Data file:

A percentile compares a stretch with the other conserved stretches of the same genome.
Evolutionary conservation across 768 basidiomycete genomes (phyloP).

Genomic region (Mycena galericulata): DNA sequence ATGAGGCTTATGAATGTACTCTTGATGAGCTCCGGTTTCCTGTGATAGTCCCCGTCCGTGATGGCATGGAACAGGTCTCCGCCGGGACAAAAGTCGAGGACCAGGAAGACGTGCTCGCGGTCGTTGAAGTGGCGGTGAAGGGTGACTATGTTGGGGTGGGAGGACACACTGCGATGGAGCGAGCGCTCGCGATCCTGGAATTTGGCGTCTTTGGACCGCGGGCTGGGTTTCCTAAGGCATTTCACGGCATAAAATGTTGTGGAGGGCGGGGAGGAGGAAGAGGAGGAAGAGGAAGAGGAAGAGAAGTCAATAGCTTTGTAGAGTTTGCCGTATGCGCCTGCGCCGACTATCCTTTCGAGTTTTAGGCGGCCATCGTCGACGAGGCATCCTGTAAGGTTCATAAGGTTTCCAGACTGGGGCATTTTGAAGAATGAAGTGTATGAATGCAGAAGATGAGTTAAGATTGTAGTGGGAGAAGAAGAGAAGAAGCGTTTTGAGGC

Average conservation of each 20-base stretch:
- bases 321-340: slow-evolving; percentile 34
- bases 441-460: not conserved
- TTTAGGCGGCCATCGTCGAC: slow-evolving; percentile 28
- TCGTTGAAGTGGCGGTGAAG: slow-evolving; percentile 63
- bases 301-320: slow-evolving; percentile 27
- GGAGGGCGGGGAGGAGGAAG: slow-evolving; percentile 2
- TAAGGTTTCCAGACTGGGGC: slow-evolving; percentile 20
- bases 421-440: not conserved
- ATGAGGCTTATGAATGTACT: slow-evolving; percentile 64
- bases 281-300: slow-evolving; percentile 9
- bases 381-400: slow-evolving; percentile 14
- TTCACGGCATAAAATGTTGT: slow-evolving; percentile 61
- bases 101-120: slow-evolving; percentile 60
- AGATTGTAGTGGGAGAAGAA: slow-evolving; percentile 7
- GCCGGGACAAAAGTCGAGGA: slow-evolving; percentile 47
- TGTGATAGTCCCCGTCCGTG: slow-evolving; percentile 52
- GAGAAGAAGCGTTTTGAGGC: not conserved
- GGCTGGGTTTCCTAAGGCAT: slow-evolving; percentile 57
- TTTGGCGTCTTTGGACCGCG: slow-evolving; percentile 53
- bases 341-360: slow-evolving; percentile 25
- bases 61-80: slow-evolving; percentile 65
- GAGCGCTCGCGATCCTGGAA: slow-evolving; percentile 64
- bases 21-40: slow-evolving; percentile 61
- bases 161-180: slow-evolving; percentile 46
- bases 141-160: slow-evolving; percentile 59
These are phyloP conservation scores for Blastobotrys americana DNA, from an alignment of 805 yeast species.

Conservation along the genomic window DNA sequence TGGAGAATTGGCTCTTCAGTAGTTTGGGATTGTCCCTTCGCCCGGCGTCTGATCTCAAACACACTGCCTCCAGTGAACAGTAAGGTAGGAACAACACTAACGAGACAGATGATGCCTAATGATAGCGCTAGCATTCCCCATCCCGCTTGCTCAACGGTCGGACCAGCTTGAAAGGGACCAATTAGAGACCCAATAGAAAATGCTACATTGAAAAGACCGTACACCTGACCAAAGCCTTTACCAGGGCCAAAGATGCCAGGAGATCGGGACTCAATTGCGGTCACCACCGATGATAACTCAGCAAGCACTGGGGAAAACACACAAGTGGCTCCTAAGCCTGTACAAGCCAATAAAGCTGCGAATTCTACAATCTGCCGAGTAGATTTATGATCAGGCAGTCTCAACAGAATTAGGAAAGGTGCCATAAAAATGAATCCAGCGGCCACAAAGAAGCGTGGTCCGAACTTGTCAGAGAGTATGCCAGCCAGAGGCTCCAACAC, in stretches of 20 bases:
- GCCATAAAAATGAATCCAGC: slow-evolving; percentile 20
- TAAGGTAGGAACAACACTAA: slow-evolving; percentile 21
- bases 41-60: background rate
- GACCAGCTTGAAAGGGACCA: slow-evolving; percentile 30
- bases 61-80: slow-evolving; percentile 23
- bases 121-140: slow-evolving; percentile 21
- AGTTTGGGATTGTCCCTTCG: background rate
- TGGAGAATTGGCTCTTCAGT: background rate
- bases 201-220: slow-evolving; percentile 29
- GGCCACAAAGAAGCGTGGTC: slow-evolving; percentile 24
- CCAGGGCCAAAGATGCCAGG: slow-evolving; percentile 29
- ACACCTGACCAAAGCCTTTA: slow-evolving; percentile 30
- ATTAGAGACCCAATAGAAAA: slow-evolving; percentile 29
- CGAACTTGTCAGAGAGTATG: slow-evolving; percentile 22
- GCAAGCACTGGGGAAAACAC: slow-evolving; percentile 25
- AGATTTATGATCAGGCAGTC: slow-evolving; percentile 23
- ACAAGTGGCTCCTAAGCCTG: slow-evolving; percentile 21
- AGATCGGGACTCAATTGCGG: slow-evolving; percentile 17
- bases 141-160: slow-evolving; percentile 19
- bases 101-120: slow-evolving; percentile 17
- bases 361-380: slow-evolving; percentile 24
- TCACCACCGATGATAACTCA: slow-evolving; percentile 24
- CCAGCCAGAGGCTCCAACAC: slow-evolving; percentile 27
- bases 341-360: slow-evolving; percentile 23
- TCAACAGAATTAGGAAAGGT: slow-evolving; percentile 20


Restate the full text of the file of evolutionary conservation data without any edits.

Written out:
A percentile compares a stretch with the other conserved stretches of the same genome.
Evolutionary conservation across 768 basidiomycete genomes (phyloP).

Genomic region (Mycena galericulata): DNA sequence ATGAGGCTTATGAATGTACTCTTGATGAGCTCCGGTTTCCTGTGATAGTCCCCGTCCGTGATGGCATGGAACAGGTCTCCGCCGGGACAAAAGTCGAGGACCAGGAAGACGTGCTCGCGGTCGTTGAAGTGGCGGTGAAGGGTGACTATGTTGGGGTGGGAGGACACACTGCGATGGAGCGAGCGCTCGCGATCCTGGAATTTGGCGTCTTTGGACCGCGGGCTGGGTTTCCTAAGGCATTTCACGGCATAAAATGTTGTGGAGGGCGGGGAGGAGGAAGAGGAGGAAGAGGAAGAGGAAGAGAAGTCAATAGCTTTGTAGAGTTTGCCGTATGCGCCTGCGCCGACTATCCTTTCGAGTTTTAGGCGGCCATCGTCGACGAGGCATCCTGTAAGGTTCATAAGGTTTCCAGACTGGGGCATTTTGAAGAATGAAGTGTATGAATGCAGAAGATGAGTTAAGATTGTAGTGGGAGAAGAAGAGAAGAAGCGTTTTGAGGC

Average conservation of each 20-base stretch:
- bases 321-340: slow-evolving; percentile 34
- bases 441-460: not conserved
- TTTAGGCGGCCATCGTCGAC: slow-evolving; percentile 28
- TCGTTGAAGTGGCGGTGAAG: slow-evolving; percentile 63
- bases 301-320: slow-evolving; percentile 27
- GGAGGGCGGGGAGGAGGAAG: slow-evolving; percentile 2
- TAAGGTTTCCAGACTGGGGC: slow-evolving; percentile 20
- bases 421-440: not conserved
- ATGAGGCTTATGAATGTACT: slow-evolving; percentile 64
- bases 281-300: slow-evolving; percentile 9
- bases 381-400: slow-evolving; percentile 14
- TTCACGGCATAAAATGTTGT: slow-evolving; percentile 61
- bases 101-120: slow-evolving; percentile 60
- AGATTGTAGTGGGAGAAGAA: slow-evolving; percentile 7
- GCCGGGACAAAAGTCGAGGA: slow-evolving; percentile 47
- TGTGATAGTCCCCGTCCGTG: slow-evolving; percentile 52
- GAGAAGAAGCGTTTTGAGGC: not conserved
- GGCTGGGTTTCCTAAGGCAT: slow-evolving; percentile 57
- TTTGGCGTCTTTGGACCGCG: slow-evolving; percentile 53
- bases 341-360: slow-evolving; percentile 25
- bases 61-80: slow-evolving; percentile 65
- GAGCGCTCGCGATCCTGGAA: slow-evolving; percentile 64
- bases 21-40: slow-evolving; percentile 61
- bases 161-180: slow-evolving; percentile 46
- bases 141-160: slow-evolving; percentile 59
These are phyloP conservation scores for Blastobotrys americana DNA, from an alignment of 805 yeast species.

Conservation along the genomic window DNA sequence TGGAGAATTGGCTCTTCAGTAGTTTGGGATTGTCCCTTCGCCCGGCGTCTGATCTCAAACACACTGCCTCCAGTGAACAGTAAGGTAGGAACAACACTAACGAGACAGATGATGCCTAATGATAGCGCTAGCATTCCCCATCCCGCTTGCTCAACGGTCGGACCAGCTTGAAAGGGACCAATTAGAGACCCAATAGAAAATGCTACATTGAAAAGACCGTACACCTGACCAAAGCCTTTACCAGGGCCAAAGATGCCAGGAGATCGGGACTCAATTGCGGTCACCACCGATGATAACTCAGCAAGCACTGGGGAAAACACACAAGTGGCTCCTAAGCCTGTACAAGCCAATAAAGCTGCGAATTCTACAATCTGCCGAGTAGATTTATGATCAGGCAGTCTCAACAGAATTAGGAAAGGTGCCATAAAAATGAATCCAGCGGCCACAAAGAAGCGTGGTCCGAACTTGTCAGAGAGTATGCCAGCCAGAGGCTCCAACAC, in stretches of 20 bases:
- GCCATAAAAATGAATCCAGC: slow-evolving; percentile 20
- TAAGGTAGGAACAACACTAA: slow-evolving; percentile 21
- bases 41-60: background rate
- GACCAGCTTGAAAGGGACCA: slow-evolving; percentile 30
- bases 61-80: slow-evolving; percentile 23
- bases 121-140: slow-evolving; percentile 21
- AGTTTGGGATTGTCCCTTCG: background rate
- TGGAGAATTGGCTCTTCAGT: background rate
- bases 201-220: slow-evolving; percentile 29
- GGCCACAAAGAAGCGTGGTC: slow-evolving; percentile 24
- CCAGGGCCAAAGATGCCAGG: slow-evolving; percentile 29
- ACACCTGACCAAAGCCTTTA: slow-evolving; percentile 30
- ATTAGAGACCCAATAGAAAA: slow-evolving; percentile 29
- CGAACTTGTCAGAGAGTATG: slow-evolving; percentile 22
- GCAAGCACTGGGGAAAACAC: slow-evolving; percentile 25
- AGATTTATGATCAGGCAGTC: slow-evolving; percentile 23
- ACAAGTGGCTCCTAAGCCTG: slow-evolving; percentile 21
- AGATCGGGACTCAATTGCGG: slow-evolving; percentile 17
- bases 141-160: slow-evolving; percentile 19
- bases 101-120: slow-evolving; percentile 17
- bases 361-380: slow-evolving; percentile 24
- TCACCACCGATGATAACTCA: slow-evolving; percentile 24
- CCAGCCAGAGGCTCCAACAC: slow-evolving; percentile 27
- bases 341-360: slow-evolving; percentile 23
- TCAACAGAATTAGGAAAGGT: slow-evolving; percentile 20